Sara Brzuszkiewicz, Research Fellow at the Italian Team for Security, Terroristic Issues, and Managing Emergencies (ITSTIME)
In the last few years, terrorism studies have been plagued by a myriad of acronyms, neologisms, and obscure phrases that are not always necessary, let alone informative.
In the case of akh-Right, however, the term can be quite illuminating. A play on the Arabic word for “brother” and the diverse phenomenon called alt-Right, it describes the contemporary online communities and individuals who appropriate features, tropes and—at times—ideological content traditionally belonging to the alt-Right and use it to support and disseminate values and opinions that range from reactionary and conservative to radical jihadist.
A big part of the akh-Right is into hate speech practices and its members do not normally post explicitly violent content. In other cases, the violent stance is much more apparent and can include open support for radical movements.
Some researchers divided these two groups into halalposters and haramposters.
Addressing the so-called akh-Right is imperative as it represents one of the most vital and dynamic trends within online radical milieus and, at the same time, it reveals a lot about the deepest changes and rifts now taking place among young Muslims online and, probably, offline.
The recurring tropes characterizing the akh-Right pivot around a mixture of ideological and aesthetic features of the alt-Right and Salafi-jihadist galaxies.
The main one is undoubtedly the aversion to every social trend that is perceived as mainstream, against social expectations, feminism, and political correctness.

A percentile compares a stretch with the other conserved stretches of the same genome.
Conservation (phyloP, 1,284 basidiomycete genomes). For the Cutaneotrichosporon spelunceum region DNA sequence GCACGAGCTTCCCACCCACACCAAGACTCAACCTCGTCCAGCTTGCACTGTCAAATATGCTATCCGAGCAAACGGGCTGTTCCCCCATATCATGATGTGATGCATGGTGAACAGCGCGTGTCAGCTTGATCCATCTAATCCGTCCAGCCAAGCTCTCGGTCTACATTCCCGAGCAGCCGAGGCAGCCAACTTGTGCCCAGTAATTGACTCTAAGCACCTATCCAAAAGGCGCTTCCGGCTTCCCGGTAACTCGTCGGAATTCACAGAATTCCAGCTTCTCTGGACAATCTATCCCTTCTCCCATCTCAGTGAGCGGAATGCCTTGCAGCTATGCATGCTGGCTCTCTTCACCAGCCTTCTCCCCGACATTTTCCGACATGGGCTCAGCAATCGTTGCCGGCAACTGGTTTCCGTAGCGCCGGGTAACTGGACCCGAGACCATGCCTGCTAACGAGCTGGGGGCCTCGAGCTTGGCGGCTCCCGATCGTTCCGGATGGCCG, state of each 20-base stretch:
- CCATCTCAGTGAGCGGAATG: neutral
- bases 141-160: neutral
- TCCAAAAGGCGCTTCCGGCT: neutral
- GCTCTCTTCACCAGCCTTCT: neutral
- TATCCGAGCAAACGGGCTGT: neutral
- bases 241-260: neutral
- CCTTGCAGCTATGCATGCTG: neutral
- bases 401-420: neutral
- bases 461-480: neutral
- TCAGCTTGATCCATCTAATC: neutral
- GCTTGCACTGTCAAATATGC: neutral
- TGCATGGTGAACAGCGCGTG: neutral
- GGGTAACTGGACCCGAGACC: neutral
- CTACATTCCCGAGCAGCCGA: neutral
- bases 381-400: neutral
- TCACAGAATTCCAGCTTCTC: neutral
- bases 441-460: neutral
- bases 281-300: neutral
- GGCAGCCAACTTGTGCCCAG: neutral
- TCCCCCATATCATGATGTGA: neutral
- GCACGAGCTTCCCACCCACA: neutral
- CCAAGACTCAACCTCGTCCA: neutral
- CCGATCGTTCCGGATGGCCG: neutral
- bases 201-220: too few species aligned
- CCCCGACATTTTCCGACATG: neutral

The akh-Right environments are also characterized by the total rejection of any liberal, moderate, or multicultural way of experiencing Islam. This is particularly important to understand the relationship between the akh-Right and the so-called woke Islamists, and we will get back to this shortly .
Within akh-Right communities, we can also find widespread support for the jihadist cause in regions like Bosnia and Chechnya, often in the framework of the so-called white sharia .
Another primary feature of these milieus is the constant use of sarcasm, memes and, more broadly, images that are typical of alt-Right online subcultures and of other environments such as the manosphere, i.e. the heterogeneous set of websites, blogs, and forums characterized by varying degrees of misogyny.
Akh-Right users today are exploiting alt-Right favorites such as Wojak, Pepe and Groyper.
Akh-Right communities are located with the universe of redpilling. “Pills” started as a prominent feature in online chat rooms and forums of the alt-Right and then they became crucial for other environments, such as the manosphere.
The term redpilling is derived from a popular scene of the movie The Matrix (1999) in which the protagonist Neo is offered one of two pills: the blue pill would allow him to continue to live in a sort of happy ignorance, while the red pill would show him the world as it really is.
By choosing the blue pill, individuals opt for reassuring blindness, whereas by choosing the red pill they are willing to know unpleasant truths .